When I first read The New York Times write-up “Fiona Apple Faces Outwards”, I am struck by how deeply her transformation over the past seven years from big-eyed girl-woman to gaunt and isolated artist has affected me. Apple was always talented, but this write-up of The Idler Wheel encapsulates how Apple has transcended the fleeting pop stardom that is often offered to young, attractive female artists and has instead become a full-fledged musical auteur.

(based on The New York Times feature)

Sundays start early for Aristotle von Buckingham, the 32-year-old venture capitalist and professional yo-yo master.  He and his girlfriend, Madonna Luxembourg, live in the penthouse of an Upper West Side brownstone with their pet elephant, two and a half children, and a life-size statue of Zach Galifianakis.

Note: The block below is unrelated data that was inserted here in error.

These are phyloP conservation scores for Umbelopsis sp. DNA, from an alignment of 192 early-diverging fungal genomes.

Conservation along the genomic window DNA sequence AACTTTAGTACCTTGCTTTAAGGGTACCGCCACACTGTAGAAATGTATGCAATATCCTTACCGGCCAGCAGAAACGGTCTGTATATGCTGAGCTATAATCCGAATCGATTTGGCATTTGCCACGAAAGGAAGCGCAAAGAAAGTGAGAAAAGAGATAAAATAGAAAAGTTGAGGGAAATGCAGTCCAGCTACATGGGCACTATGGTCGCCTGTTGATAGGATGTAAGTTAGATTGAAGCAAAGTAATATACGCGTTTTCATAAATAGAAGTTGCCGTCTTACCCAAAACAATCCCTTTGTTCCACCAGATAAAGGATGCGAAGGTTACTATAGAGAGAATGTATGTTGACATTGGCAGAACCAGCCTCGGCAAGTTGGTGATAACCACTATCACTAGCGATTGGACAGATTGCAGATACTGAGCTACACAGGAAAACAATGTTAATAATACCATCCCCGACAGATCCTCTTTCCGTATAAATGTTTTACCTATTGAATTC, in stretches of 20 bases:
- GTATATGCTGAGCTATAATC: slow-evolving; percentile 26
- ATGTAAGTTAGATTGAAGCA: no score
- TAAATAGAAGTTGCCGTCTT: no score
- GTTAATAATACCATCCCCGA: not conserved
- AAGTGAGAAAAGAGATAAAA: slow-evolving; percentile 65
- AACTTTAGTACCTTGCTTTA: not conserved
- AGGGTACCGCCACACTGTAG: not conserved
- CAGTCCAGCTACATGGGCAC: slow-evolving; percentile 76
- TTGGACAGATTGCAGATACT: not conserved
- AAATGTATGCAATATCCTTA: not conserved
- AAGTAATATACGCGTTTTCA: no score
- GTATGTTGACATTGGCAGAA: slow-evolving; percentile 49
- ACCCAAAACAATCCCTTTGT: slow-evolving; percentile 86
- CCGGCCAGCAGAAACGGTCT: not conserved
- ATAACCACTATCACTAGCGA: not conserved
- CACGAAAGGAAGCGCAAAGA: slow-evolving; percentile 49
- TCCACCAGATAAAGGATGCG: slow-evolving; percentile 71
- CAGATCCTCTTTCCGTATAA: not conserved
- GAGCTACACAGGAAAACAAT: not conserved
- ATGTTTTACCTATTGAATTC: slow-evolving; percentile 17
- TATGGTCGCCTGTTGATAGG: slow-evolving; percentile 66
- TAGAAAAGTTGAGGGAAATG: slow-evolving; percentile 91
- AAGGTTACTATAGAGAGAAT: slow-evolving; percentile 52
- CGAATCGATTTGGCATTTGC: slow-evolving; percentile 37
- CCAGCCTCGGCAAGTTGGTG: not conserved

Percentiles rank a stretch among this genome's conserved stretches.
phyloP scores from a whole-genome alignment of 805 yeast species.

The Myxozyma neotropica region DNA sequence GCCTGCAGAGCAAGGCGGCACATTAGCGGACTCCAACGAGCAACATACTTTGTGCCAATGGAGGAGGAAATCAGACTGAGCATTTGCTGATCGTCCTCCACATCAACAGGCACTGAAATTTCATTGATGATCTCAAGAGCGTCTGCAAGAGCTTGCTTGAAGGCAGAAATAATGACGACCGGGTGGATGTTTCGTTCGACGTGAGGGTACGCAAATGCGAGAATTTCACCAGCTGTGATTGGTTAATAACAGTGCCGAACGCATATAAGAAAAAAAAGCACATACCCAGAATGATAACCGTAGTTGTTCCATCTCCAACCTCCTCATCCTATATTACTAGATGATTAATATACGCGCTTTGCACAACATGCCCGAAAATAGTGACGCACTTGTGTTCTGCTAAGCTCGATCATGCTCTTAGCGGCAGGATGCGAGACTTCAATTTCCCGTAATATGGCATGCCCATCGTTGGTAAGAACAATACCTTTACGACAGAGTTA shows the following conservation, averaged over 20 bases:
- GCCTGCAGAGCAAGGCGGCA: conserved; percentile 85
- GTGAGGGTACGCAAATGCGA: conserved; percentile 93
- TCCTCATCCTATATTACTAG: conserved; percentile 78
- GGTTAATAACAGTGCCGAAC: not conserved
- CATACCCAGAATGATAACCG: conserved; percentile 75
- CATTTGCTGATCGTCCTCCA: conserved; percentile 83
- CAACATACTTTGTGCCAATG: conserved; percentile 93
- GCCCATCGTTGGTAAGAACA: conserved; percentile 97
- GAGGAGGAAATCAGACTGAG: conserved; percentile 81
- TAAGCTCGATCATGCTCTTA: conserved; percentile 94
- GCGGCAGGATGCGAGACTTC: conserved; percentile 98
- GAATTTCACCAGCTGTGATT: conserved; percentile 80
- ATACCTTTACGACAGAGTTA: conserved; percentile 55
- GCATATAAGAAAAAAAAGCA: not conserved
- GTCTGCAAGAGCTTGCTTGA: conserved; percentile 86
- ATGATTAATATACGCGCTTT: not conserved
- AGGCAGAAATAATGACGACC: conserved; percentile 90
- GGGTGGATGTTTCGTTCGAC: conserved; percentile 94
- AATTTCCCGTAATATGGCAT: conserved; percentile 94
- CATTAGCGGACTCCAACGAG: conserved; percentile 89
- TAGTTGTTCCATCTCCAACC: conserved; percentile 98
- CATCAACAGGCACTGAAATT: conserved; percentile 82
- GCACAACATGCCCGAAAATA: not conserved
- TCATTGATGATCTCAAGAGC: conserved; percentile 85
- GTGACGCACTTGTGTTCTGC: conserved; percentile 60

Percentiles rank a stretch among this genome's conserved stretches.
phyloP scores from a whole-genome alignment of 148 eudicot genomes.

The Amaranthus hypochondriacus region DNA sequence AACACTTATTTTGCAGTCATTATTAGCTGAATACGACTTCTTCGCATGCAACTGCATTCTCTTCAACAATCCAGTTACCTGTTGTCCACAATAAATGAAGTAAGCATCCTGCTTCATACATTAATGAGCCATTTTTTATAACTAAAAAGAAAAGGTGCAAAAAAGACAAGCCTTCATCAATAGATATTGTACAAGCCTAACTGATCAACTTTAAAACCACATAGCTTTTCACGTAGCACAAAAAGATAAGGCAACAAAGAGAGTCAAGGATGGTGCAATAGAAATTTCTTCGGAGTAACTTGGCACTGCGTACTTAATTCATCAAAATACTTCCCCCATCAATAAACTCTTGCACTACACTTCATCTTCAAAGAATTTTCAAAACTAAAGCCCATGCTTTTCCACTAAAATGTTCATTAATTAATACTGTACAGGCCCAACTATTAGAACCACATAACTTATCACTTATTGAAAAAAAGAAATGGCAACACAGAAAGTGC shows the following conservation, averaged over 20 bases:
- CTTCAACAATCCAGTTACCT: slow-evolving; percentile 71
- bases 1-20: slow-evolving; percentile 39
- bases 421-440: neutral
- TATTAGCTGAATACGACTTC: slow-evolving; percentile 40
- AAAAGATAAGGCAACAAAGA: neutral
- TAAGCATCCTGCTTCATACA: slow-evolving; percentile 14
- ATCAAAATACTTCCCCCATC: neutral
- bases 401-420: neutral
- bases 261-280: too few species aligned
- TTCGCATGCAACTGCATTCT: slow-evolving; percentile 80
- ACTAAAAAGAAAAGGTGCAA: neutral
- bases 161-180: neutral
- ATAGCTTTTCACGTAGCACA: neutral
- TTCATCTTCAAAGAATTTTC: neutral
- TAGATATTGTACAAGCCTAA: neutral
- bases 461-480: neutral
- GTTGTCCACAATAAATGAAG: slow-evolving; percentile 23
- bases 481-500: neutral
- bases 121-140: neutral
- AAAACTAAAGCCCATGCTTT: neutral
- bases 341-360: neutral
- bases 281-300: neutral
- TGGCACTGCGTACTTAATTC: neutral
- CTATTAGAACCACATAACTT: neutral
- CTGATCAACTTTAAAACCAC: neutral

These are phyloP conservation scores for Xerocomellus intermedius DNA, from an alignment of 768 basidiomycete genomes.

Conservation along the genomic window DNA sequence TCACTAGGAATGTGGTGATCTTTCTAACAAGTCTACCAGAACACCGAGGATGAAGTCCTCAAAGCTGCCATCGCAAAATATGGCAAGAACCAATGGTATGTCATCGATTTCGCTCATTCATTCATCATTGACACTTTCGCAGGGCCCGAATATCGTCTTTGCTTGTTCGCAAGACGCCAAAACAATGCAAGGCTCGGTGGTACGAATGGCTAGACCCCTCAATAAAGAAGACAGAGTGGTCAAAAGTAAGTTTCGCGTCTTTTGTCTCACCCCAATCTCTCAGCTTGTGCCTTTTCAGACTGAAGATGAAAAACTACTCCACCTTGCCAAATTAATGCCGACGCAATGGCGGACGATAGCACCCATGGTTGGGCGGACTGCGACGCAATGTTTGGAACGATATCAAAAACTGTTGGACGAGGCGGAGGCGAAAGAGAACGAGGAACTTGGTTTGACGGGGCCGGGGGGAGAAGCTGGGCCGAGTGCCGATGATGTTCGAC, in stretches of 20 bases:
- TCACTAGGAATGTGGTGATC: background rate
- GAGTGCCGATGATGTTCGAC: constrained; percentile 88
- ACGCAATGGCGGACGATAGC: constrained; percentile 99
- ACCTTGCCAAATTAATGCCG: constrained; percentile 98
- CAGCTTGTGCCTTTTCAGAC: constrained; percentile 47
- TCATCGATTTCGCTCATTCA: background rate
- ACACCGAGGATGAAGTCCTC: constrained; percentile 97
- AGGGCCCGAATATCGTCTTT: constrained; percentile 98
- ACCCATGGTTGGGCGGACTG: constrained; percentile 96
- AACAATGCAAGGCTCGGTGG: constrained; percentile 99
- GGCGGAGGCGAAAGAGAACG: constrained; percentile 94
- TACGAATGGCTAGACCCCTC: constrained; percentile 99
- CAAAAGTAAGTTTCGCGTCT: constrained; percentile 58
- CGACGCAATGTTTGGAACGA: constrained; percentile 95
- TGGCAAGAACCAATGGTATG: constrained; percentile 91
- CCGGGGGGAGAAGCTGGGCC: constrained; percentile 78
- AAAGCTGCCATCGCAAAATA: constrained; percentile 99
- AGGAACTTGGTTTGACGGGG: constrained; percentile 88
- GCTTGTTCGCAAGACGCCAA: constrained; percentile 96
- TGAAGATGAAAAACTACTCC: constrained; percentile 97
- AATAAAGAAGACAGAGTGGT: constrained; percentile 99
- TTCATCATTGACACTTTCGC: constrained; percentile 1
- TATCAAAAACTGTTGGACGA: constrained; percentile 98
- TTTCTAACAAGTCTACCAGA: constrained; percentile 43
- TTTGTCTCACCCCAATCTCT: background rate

I had dinner this weekend at the house of a writer friend whose articles appear frequently on a well known website and in several prestigious print outlets.  He had a non-fiction book out last year that got noticed in some circles but was ignored by The New York Times, where a certain reviewer recently commented privately, upon seeing the paperback: “I wish I’d reviewed this in hardcover.”

I think it was Michiko Kakutani, though I can’t be sure.

Like the review itself, lost in the frustrating nebulousness of a dream, the name was nothing more than an ominous smudge. The critic a cipher, a shadow stubbornly lurking in the boiler room of my fears. I stared hard, brought the review of my book within inches of my face, tried to make sense of the barely but sufficiently out-of-focus print.Opening my eyes in the darkness, I rolled over with queasy certainty: I dreamt a review in the New York Times, and it wasn’t good.